There was a discussion on the Discord group recently about designing scenarios for a GM’s usual party, a one-short convention, or a game-store game, rather than just using pre-written ones. (Thank you, Jorganos, for sparking it.) I’ve been through this process a few times, and I therefore have a few opinions.
There are two separate sorts of adventures in that question, I think; in one of them, you’re in a continuing game and you don’t need to answer everyone’s RP needs every session – you can give one person a starring role this week, and go onto another, the next. I’ve got a few ways of handling that as well, but this post is going to concentrate on writing an encapsulated adventure for a group where you want everyone to have input.
You need two bits of preparation here; a basic plot, and a list of what is important to the characters. The basic plot is what normally stalls me on a week by week basis, but it’s not actually too hard to do. My go-to is The Big List of RPG Plots but you can also go with any of the very, very basic plots like ‘fetch quest’ or ‘escort’ because your plot is going to be an excuse to hang things on for the PCs to do, and you’re going to want to add at least one twist. Even when I use the Big List, I don’t stick to it – I use it to pick out a couple of possibilities that will work for the party where it currently is. If you’ve got a one-shot, you can define where it is. The important bit is that your plot is the spine you’re building on.
The other bits, the rest of the scenario, is what is important to the PCs.
Some things, like fighting, everyone1Except geased pacifists can do, but some people are much better at. Other things, like discorporating, sensing Chaos, and various combinations of Rune spells, only certain PCs can do. It’s time to make a list of what’s important to various PCs, and how they will get into the game.
I do this with a set of keywords, or a short list of points for each one. I’ll take the original Starter group, of Vasana, Harmast, Yanioth, Sorala, Nathem, and Vishi Dunn here, because they are a good range. In general if you’re designing for all of these people, you’ll have a wide variety within your game. If you want to add Mago here, for his supernatural sensing abilities, then the method’s still the same. I’ll note that I left out Vostor, and was reminded by Nick, so anything about Vostor has been added later.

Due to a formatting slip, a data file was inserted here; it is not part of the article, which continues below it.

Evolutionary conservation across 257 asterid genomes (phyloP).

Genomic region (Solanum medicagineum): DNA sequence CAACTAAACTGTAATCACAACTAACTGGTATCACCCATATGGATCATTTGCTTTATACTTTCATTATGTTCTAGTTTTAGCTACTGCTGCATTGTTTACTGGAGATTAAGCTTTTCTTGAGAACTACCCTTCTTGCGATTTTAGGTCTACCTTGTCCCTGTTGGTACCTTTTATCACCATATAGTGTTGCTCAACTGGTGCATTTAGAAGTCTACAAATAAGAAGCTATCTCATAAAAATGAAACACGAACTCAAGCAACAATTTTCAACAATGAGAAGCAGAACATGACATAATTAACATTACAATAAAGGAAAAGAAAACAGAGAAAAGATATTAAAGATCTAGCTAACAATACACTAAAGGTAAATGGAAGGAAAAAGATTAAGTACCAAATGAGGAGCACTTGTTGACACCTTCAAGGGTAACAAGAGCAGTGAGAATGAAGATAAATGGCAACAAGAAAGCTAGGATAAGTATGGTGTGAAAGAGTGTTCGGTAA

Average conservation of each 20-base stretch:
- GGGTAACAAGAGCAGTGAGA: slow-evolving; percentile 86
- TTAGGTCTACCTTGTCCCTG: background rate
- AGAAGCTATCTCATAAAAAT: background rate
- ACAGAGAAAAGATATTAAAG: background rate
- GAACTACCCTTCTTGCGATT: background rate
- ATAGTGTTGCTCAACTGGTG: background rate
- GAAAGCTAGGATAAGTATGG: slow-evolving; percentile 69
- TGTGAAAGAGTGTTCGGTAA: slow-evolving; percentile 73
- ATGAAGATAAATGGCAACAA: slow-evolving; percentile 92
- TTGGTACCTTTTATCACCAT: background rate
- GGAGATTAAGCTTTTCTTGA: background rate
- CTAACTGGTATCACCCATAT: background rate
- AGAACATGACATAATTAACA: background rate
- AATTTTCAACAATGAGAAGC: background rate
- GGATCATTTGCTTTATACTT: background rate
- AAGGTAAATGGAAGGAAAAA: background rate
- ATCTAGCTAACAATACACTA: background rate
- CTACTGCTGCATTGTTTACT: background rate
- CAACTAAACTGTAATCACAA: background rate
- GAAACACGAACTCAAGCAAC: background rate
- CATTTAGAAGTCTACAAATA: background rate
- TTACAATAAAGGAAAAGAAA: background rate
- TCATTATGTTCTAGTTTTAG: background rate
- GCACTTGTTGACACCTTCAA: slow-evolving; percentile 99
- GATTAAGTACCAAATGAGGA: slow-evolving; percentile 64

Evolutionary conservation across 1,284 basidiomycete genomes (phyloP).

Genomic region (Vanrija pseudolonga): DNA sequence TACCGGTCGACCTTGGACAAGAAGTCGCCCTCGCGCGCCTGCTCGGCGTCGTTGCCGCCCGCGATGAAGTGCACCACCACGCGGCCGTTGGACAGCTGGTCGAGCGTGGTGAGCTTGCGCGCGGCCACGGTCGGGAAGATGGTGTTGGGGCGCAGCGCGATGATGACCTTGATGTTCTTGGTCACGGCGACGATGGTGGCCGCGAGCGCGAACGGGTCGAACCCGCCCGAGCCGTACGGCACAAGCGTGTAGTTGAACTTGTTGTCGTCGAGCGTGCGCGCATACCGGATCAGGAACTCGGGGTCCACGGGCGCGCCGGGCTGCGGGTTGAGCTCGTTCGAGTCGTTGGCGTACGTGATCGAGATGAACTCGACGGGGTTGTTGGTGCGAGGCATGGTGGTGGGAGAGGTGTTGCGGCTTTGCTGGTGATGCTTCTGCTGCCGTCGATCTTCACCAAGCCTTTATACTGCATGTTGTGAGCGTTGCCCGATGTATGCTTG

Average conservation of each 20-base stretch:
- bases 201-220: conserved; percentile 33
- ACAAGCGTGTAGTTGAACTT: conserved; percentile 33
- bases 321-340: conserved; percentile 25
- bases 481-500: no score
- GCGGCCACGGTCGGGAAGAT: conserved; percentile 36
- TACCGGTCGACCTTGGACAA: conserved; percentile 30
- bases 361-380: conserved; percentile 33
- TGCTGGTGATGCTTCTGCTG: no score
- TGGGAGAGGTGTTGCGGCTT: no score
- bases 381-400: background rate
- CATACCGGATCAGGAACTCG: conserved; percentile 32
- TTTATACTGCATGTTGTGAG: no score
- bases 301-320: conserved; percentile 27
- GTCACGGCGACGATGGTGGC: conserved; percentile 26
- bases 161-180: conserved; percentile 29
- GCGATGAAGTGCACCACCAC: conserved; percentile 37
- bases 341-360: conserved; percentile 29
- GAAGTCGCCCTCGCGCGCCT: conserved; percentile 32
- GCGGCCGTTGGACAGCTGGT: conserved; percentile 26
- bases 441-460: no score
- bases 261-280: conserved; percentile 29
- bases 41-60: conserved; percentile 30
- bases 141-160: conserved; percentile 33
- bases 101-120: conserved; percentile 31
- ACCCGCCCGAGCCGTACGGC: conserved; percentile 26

Make a list of the things they do, and that are important to them:
Vasana: leadership, fighting, air magic, Argrath
Harmast: fighting/duelling, clan loyalty, trade, harmony, Argrath
Yanioth: earth magic, snakes & lizards, elementals, annoying her mother
Sorala: reading/writing languages, research, fighting, Esrolia
Nathem: tracking, survival, non-melee fighting
Vishi Dunn: spirits, Prax, White Bull
Vostor: warrior, Lunar, fire elemental, illusion magic.
Not all of these are going to get used, and I might think of more, but that’s a start. We’ll now look at the very basic plot, and let’s decide it’s a fetch-this plot. “Go get this artefact and bring it back here.” It’s time to put details around that.
We’re pretty lucky here. We can decide where the PCs are at the start, because this is a one-shot. So, three of them have significant links to Argrath or the White Bull, in the list. We can just start them off with him or his people as the ultimate quest-giver. Who among his people is likely to want a motley band of initiates to traipse somewhere to bring him back a weird thing? Mularik Iron-eye springs to mind. The best bit about him is he might have determined that he needs anything at all. The worst thing is that his demand gives us little plot help because it doesn’t tell us why he wants something, so we’re getting no hints from that why it’s interesting. It’s too wide. Never mind – we’ll lock it down later.
So, what can we give these people to DO? Well, it’s a one-shot, and they’re going to expect fighting. But three of them are not specialised in close quarters fighting, so we want to make it so they don’t have to do that if they work to avoid it. I don’t know what this encounter looks like at all yet, but there should almost certainly be one big fight at the end, and maybe another smaller one before that. Maybe some negotiations and a chase. Now, it’s probably time to nail down what the thing is that they’re getting, and why it’s difficult.
Let’s say it’s the thing itself which causes problems. It’s got some kind of curse that draws potential enemies to you, which is why Mularik wants it – he thinks it can be used to draw out Argrath’s enemies to his own timing. It works in a local area, and it works to the timing that’s most dramatic – we’ll fill in that detail when we have it. We know it can draw in things that give us a fight, and I’d like Nathem to be able to deal with some of those things with arrows, but maybe not all of them. Maybe Nathem’s tracking skill is the most important thing. And while we think of that, let’s make a note. On the way here, there are not many tracks. On the way back, Nathem needs a reason to go hunting so he can find a lot of tracks following them or closing in on them.